To make the most of our visit, get that Gladiator moment, and to really understand the history, the stories and the significance of this amazing monument, we took the Colosseum and Ancient Rome tour with LivItaly. This was the highlight of our trip as our guide Rachel was very knowledgeable and really brought this amazing place to life. We were also able to skip the line and had exclusive access to both underground areas and the top levels which gave us some really great views and photos; it almost felt like a private tour as they limit group sizes to only 6 people. Check out my full review of visiting the Colosseum here.
After the Colosseum make sure to visit the Palantine Hill where the Roman Emperors lived and get an amazing view over Circus Maximus to one side and the Roman Forum, Colosseum and the rest of Rome to the other. Wind your way through the ruins that lie scattered and perch precariously in through the Roman Forum as you realise just how old, and amazing, Rome really is.
By the evening we were pretty exhausted so we just relaxed in our Flipkey apartment, saved some money by cooking up our own pasta and enjoyed watching the world go by with a glass of wine from our balcony. If you want something quick to eat there are loads of places in Rome where you can grab a slice of pizza on the go.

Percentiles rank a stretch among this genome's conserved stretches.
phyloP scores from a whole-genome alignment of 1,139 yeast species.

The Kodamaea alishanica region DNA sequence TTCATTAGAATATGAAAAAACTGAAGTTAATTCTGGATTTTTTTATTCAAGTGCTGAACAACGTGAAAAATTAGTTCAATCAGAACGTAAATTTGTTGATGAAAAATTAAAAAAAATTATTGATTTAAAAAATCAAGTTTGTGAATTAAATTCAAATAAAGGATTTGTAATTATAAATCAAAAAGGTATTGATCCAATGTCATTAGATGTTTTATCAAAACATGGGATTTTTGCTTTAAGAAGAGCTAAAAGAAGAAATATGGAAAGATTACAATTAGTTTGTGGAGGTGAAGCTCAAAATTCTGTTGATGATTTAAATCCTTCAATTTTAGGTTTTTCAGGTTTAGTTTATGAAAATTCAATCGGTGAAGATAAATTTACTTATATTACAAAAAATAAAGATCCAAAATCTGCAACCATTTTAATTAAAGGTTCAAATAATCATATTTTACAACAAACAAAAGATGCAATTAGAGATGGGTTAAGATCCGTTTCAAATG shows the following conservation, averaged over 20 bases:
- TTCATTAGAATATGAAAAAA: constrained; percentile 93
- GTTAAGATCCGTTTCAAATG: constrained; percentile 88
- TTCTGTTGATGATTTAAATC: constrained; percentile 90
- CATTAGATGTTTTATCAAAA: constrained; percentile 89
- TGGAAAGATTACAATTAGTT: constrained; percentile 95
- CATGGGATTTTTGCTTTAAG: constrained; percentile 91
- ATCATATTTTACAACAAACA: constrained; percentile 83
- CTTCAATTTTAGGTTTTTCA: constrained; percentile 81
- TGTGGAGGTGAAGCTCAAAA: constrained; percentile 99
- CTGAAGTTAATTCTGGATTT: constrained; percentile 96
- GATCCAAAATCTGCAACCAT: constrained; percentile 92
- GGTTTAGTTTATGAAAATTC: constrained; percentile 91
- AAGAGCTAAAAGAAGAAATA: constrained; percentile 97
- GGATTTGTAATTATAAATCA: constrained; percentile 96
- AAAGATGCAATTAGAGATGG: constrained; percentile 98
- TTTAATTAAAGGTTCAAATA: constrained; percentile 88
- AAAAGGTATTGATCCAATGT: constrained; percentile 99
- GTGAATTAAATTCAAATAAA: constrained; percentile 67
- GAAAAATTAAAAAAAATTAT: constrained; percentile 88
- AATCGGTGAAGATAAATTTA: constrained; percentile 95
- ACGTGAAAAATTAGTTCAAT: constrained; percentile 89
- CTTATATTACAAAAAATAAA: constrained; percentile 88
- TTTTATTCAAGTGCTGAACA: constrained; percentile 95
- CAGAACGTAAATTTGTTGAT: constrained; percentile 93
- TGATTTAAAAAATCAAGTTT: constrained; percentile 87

If you are flying out from Fiumicinco Airport take the train out towards the airport and allow some time to explore the ruins at Ostia Antica. While the more famous ruins at Pompeii show how the rich lived and died, Ostia Antica contains the ruins of an important 100,000 year old port city. The best part is that these ruins are usually mercifully less busy than the other historical sites in the centre of Rome.
Most people also don’t realise how close to the coast Rome is, if you have time you could even carry onto the Lido (beach) and chill out a bit there, reflect on a wonderful weekend in Rome and your plans to return.
Where to Stay in Rome
Rome is not a cheap destination by any means but it’s still possible to enjoy on a budget. Many hostels and budget accommodation options are clustered around Rome’s main train station – Roma Termini.
Or, to escape the tourist crowds and see a different side of Rome, rent an apartment. We loved our Flipkey apartment near the Vatican. I liked having heaps of space and all the comforts of home and the chance to stay in a more authentic Roman neighbourhood. It was also so close to the Vatican that we could see the walls from the balcony!
On a budget? Find out how to enjoy Rome for less in my Backpacker’s Guide to Rome
Have you been to Rome? Do you have any more tips for the perfect weekend in Rome?